Irish Anglicans install Rev Pat Storey as bishop


The UK and Ireland's first woman bishop has been consecrated by the Anglican Church at a service in Dublin on Saturday.

The Reverend Pat Storey, a rector in Londonderry, was appointed in September.

She was elected by the Church of Ireland as Bishop of Meath and Kildare, in the Republic of Ireland.

The married mother of two, who grew up in Belfast, said she was "excited and daunted" by the historic appointment.

The service of consecration took place at Christ Church Cathedral, Dublin.

In a sermon during the service, the Rev Nigel Parker from St Comgall's parish in Bangor, County Down, paid tribute to Mrs Storey.

He said: "It has been our privilege over the years to see you respond to our Father's love with love, trust and obedience.

Written By: Robert Pigott
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  1. I’m always glad to see any institution move toward gender equality, but in this case, the irony is overwhelming. A woman granted high priestly status in a religion which, historically, has done nothing for women and has done much to suppress and oppress them. I’d love it if women could stand back and see the contempt with which all three of the western religions regard them, but since that’s not going to happen, I’m glad that one women got a promotion and can play with the big boys now. At least she’s unlikely to sexually molest the altar boys.

  2. The ‘pro-women priests lobby’ within the Church argue that ordaining women, female bishops etc is about reflecting modern life, equality and so on. The traditionalists argue that it’s a theological issue. At least the traditionalists are being consistently ridiculous.

    • In reply to #5 by A3Kr0n:

      How dare they take another thing away from me to bitch about? They still believe in God, right? I hope so!

      Like many word shufflers – In triplicate I understand!

  3. She has either to explain why the following is ridiculous and doesn’t apply to her or she will have to conveniently edit it from her sermons, but then… with tiny congregations and most of them approaching deafness or senility will any one notice?

    1 Timothy 2:11-12 – Let the woman learn in silence with all subjection.

    1 Timothy 2:12-14 – But I suffer not a woman to teach, nor to usurp authority over the man, but to be in silence.

    1 Corinthians 14:34 – Let your women keep silence in the churches: for it is not permitted unto them to speak; but [they are commanded] to be under obedience, as also saith the law.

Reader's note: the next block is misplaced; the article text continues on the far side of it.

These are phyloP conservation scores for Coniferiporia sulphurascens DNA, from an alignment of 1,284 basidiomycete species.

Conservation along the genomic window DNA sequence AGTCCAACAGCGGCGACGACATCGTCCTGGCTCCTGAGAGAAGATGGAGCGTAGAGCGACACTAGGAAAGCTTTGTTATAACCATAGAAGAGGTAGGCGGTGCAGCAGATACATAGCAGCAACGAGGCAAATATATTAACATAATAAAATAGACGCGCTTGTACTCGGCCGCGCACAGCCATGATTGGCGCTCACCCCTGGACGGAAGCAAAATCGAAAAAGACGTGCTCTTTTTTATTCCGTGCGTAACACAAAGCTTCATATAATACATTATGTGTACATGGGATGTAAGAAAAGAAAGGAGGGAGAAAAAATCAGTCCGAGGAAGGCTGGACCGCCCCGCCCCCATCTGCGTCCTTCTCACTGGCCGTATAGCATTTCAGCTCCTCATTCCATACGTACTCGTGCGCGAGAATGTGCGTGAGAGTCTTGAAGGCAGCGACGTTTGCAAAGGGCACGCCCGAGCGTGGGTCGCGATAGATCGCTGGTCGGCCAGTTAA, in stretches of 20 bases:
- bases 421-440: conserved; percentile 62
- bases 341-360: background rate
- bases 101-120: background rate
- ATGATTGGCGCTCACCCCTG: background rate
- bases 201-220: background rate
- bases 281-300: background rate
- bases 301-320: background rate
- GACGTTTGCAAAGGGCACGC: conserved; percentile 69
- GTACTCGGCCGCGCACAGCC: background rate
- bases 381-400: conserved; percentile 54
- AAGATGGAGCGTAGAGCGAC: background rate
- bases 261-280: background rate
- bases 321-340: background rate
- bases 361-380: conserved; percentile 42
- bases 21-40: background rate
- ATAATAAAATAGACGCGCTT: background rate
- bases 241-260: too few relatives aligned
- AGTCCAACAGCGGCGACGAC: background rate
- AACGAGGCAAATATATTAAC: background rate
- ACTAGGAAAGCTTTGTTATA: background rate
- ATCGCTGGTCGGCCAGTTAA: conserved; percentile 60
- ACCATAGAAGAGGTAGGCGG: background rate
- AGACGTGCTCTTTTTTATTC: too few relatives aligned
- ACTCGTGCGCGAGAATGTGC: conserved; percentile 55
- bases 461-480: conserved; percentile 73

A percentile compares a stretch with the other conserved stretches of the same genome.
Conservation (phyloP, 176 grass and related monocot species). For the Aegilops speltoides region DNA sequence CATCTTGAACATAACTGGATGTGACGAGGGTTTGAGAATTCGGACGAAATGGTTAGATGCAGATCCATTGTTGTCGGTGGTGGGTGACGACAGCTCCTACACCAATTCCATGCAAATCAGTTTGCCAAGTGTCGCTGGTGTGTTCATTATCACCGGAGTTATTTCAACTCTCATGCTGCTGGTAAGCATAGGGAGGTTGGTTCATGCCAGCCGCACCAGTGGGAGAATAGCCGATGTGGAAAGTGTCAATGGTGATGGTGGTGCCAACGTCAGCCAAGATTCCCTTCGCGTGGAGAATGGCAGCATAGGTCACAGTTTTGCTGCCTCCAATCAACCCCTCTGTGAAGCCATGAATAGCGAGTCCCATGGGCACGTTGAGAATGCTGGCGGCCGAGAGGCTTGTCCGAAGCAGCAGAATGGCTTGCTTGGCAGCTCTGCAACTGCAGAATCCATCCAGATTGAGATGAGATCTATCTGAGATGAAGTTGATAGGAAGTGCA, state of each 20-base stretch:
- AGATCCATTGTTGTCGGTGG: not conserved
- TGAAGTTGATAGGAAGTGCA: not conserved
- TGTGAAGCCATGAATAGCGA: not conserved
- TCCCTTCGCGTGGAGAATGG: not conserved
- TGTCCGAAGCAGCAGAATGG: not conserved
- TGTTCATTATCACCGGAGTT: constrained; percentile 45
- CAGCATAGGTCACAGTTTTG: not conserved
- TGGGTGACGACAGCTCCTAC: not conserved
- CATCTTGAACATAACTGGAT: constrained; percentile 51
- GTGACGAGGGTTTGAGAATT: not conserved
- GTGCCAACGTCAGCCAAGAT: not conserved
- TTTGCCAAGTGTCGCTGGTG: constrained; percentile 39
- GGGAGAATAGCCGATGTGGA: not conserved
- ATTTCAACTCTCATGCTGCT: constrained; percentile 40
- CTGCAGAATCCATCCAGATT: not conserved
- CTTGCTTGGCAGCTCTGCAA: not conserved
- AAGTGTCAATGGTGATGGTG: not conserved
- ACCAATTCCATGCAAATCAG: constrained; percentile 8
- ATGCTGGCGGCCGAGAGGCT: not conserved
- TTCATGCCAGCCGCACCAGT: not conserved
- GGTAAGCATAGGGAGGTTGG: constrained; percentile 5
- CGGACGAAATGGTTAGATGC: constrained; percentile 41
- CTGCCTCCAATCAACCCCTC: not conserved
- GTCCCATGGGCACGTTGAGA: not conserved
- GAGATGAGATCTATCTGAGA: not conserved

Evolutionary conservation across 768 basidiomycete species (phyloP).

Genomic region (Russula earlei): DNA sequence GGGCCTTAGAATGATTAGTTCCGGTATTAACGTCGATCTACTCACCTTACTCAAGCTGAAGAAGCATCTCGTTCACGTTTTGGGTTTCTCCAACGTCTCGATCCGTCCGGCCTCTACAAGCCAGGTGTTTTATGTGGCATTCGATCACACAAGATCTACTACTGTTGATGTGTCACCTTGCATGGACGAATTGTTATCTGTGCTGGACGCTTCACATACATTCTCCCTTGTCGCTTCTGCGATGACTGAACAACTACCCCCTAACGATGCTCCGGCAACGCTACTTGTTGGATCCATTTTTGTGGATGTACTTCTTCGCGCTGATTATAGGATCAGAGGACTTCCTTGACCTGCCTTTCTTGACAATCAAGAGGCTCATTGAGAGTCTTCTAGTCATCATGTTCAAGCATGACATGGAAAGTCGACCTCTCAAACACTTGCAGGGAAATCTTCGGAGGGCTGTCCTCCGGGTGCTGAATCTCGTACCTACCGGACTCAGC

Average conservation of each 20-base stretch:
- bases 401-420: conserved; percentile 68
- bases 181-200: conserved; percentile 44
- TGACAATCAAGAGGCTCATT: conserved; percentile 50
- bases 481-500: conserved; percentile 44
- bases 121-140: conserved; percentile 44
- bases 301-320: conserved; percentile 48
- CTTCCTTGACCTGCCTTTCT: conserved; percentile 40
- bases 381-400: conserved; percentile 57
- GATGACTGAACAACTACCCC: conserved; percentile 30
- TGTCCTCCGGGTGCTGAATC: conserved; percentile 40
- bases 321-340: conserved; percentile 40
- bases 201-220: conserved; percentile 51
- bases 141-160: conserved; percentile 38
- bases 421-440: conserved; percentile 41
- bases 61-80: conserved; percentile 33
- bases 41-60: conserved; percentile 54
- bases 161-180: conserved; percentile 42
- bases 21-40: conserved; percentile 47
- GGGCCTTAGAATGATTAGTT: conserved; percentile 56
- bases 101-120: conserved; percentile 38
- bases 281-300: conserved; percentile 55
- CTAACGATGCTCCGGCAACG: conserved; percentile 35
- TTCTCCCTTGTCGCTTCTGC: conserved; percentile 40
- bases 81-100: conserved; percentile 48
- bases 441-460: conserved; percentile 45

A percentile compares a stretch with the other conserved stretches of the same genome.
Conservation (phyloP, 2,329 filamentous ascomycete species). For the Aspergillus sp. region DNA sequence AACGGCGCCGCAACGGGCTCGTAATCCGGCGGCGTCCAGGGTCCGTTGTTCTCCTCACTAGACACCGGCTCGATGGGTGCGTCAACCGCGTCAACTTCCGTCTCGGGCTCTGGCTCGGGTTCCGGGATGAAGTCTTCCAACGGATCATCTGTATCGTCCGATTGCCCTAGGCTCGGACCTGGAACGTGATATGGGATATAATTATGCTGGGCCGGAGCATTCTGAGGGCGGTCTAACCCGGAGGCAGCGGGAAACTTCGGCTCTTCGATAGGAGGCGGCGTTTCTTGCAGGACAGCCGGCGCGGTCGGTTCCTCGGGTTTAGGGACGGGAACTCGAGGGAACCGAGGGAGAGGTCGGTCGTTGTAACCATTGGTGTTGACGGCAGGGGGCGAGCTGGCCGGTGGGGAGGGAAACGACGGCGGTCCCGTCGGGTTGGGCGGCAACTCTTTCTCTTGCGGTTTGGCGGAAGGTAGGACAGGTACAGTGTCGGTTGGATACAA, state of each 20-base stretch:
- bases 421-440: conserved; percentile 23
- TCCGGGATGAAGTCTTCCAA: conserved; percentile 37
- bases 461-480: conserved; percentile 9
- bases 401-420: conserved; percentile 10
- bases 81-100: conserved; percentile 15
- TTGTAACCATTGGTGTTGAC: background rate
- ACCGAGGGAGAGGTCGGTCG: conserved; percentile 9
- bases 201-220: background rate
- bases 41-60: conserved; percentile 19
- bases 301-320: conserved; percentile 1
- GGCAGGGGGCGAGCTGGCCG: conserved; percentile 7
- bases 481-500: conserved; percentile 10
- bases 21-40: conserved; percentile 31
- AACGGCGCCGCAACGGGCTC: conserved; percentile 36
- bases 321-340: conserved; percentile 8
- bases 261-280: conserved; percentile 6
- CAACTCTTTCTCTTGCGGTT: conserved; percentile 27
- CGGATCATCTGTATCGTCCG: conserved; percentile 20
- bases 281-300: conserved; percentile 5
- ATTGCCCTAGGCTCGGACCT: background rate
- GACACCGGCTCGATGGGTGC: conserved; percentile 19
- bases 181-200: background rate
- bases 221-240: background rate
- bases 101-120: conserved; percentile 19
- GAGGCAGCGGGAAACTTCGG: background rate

1 Corinthians 11:5 – But every woman that prayeth or prophesieth with [her] head uncovered dishonoureth her head: for that is even all one as if she were shaven.

    • In reply to #7 by Vorlund:

      She has either to explain why the following is ridiculous and doesn’t apply to her …

      “Well, obviously it’s not meant to be taken literally. It refers to any manufacturer of dairy products …”

  4. Does the fact that the RC bishop attended the “installation” (sounds like a DIY project) mean that the RCC is going to follow suit? Or do they need to “get a man in” to do that kind of installation in their bishopricK?

  5. The Church of Ireland is leading the way, while the Church of England is still debating the issue rather slowly!

    The possibility of women being admitted to the orders of deacon, priest and bishop has been on the Church of England’s agenda since at least 1966 when Women and Holy Orders was produced for the Church Assembly. Over the succeeding two decades, the General Synod followed up with The Ordination of Women to the Priesthood (1972), The Ordination of Women (1978) and The Ordination of Women to the Priesthood: Further Report (1984).

    On May 21 2013 the House of Bishops released the following statement on Women in the Episcopate.

    “At its meeting in York the House of Bishops of the Church of England has committed itself to publishing new ways forward to enable women to become bishops.

    “In its discussion on the issue of women in the episcopate, the House received and approved for publication the report from the Working Group on Women in the Episcopate which was set up on 11 December to prepare new legislative proposals following the General Synod’s rejection of the last legislation on 20 November 2012.

    “The report of the Working Group presented four new options as a way forward and proposed that the General Synod should consider those options at its meeting in July. The Working Group also proposed a timetable which would involve the legislation starting its formal stages in the Synod in November and receiving Final Approval in 2015.

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